Iraqi man facing deportation from US seeks refuge



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(14 Jul 2017) An Iraqi man who fled to the US during the Gulf War and trained tens of thousands of American soldiers is facing deportation orders that could lead to his death in his homeland, his supporters say.
Kadhim Al-bumohammed, 64, decided to seek refuge Thursday inside a New Mexico church.
He announced through his attorney that he would defy a federal immigration order to appear for a hearing where he was expected to be detained over two misdemeanor domestic-violence convictions in California.
“After consulting with his family, and with other members of the faith community, (Al-bumohammed) has chosen to seek sanctuary with the faith community”, Rebecca Kitson, his lawyer, said a cheering crowd outside Immigration and Customs Enforcement (ICE) offices in Albuquerque.
Immigration officials typically don’t make deportation arrests in churches and other “sensitive areas” such as schools and churches.
An ICE spokeswoman did not immediately return an email from The Associated Press seeking comment.
Al-bumohammed, who arrived as a refugee in the early 1990s, worked as a linguist contractor with all four branches of the US military from 2004 to 2009 in Fort Irwin, California.
Al-bumohammed trained tens of thousands of soldiers in his five years and earned more than 15 medals for his service, Kitson said.
He fled following the first US war with Iraq with Saddam Hussein still in power because he feared persecution for assisting US-led coalition forces.
Supporters say the father of four US children will face death if he’s deported because of his connection to the US military.
His case has drawn support from religious leaders, immigrant advocates and US military veterans who have attended rallies and events on his behalf.
His daughter, Courtney Al-bumohammed, 17, said that for now she was happy that her father wouldn’t be detained and leave her family.
Al-bumohammed is one of the 1,400 Iraqis under deportation orders in the US.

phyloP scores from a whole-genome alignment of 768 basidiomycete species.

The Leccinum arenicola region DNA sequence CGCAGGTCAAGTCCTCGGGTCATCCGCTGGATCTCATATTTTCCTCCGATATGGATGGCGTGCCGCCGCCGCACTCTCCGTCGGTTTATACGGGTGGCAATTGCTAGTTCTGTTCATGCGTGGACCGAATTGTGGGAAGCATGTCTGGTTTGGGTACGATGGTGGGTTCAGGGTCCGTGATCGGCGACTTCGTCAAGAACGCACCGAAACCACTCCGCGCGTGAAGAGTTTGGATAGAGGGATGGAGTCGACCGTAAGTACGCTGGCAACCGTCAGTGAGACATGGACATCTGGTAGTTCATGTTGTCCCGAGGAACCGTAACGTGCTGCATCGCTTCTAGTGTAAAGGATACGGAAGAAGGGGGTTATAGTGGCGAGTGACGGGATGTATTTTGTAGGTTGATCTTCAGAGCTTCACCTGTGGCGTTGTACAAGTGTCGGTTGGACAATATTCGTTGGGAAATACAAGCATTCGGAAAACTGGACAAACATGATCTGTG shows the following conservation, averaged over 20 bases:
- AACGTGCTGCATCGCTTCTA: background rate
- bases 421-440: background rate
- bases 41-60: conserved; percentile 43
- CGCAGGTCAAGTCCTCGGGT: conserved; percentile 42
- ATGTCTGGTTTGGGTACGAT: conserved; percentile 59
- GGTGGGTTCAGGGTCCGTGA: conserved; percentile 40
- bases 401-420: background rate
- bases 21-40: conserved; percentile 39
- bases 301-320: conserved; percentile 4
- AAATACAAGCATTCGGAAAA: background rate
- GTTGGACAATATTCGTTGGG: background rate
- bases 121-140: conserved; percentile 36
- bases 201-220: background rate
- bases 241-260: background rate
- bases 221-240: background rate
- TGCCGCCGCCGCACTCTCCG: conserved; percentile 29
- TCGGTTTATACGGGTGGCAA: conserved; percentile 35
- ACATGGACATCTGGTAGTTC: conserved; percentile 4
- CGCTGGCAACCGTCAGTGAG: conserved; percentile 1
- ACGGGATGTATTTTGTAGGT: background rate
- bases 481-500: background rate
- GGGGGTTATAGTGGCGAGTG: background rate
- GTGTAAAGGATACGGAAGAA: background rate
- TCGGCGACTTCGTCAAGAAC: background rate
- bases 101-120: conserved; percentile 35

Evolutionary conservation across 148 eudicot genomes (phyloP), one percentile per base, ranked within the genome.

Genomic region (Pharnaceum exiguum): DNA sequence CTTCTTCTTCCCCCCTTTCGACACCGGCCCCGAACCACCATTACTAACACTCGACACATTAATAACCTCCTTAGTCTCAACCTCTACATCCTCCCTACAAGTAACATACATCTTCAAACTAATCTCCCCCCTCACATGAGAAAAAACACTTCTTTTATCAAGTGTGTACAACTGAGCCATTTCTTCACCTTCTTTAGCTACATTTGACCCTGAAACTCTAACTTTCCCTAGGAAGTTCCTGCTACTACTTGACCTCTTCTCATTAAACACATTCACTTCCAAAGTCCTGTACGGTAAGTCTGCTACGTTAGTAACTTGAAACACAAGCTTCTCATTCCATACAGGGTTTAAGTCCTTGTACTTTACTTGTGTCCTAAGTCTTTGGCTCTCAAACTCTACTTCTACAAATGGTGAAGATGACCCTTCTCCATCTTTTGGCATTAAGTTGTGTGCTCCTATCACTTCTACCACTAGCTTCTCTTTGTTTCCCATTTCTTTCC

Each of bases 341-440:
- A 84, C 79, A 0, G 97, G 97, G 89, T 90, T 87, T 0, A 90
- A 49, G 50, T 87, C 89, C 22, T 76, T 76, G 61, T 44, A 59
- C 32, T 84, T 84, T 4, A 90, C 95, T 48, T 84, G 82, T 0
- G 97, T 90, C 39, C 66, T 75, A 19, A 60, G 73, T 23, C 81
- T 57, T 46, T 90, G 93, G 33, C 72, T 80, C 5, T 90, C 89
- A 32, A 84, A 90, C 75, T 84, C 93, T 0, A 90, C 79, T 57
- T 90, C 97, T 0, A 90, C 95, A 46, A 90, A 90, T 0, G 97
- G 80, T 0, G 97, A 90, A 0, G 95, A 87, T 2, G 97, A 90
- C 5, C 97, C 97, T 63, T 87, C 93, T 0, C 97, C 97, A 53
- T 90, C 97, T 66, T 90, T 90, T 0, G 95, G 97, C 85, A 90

Some, like Al-bumohammed, have faced the orders for years because they committed crimes.
His convictions involved his ex-wife and he later won full custody of his children.
A federal judge this week halted the deportation of Iraqi nationals like Al-bumohammed, including many Christians fearing persecution, while courts review the orders to remove them from the US.

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Immigrant Seeks Sanctuary At Philadelphia Church



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(16 Nov 2016) A Mexican immigrant who had been living illegally in Philadelphia has relocated to a city church where he is seeking sanctuary from deportation by US federal authorities.
Juntos, a local immigrant support group, says 40-year-old Javier Flores moved into Arch Street United Methodist Church on Sunday.
The father of three US-born children is eligible for a ‘U-visa’, which the federal government provides to victims of certain crimes who have suffered mental or physical abuse.
Flores’ lawyer says his client was injured during a robbery attempt in 2004 and later helped police identify his assailants.
However, Flores’ supporters say immigration officials have not yet made a determination in his case.
Flores recently spent 16 months at the Immigration and Customs Enforcement Detention Center in Pike County, Pennsylvania, because he had re-entered the country illegally.
Supporters say he was then released and given 90 days to get his affairs in order before final deportation.
The 90-day deadline was Monday, 14 November, the day after he entered sanctuary.

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“The Fifth Little Girl”: Birmingham Church Bombing Survivor Still Seeks Compensation 50 Years On



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– Fifty years ago this week, four young girls — Denise McNair, Carole Robertson, Cynthia Wesley and Addie Mae Collins — were killed when the Ku Klux Klan bombed the 16th Street Baptist Church in Birmingham, Alabama. The bombing came less than a month after the landmark March on Washington for Jobs and Freedom. Hundreds gathered in the nation’s capital last week to honor their memory when lawmakers posthumously awarded the girls the Congressional Gold Medal. We’re joined by Addie Mae’s sister, Sarah Collins Rudolph, who is often referred to as the bombing’s “fifth victim.” Just 12 years old when the church was attacked, Collins Rudolph was hit with shards of glass, lost an eye and was hospitalized for months. Today, she continues to live in Birmingham, suffering from the physical, mental and emotional effects of the bombing. She says she has yet to receive any compensation.

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Toledo Catholic church seeks potential victims of priest in sex abuse case



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Rev. James Roth was beloved in the parishes he served. But he held a dark secret, no one knew about. He was sexually abusing a young child.

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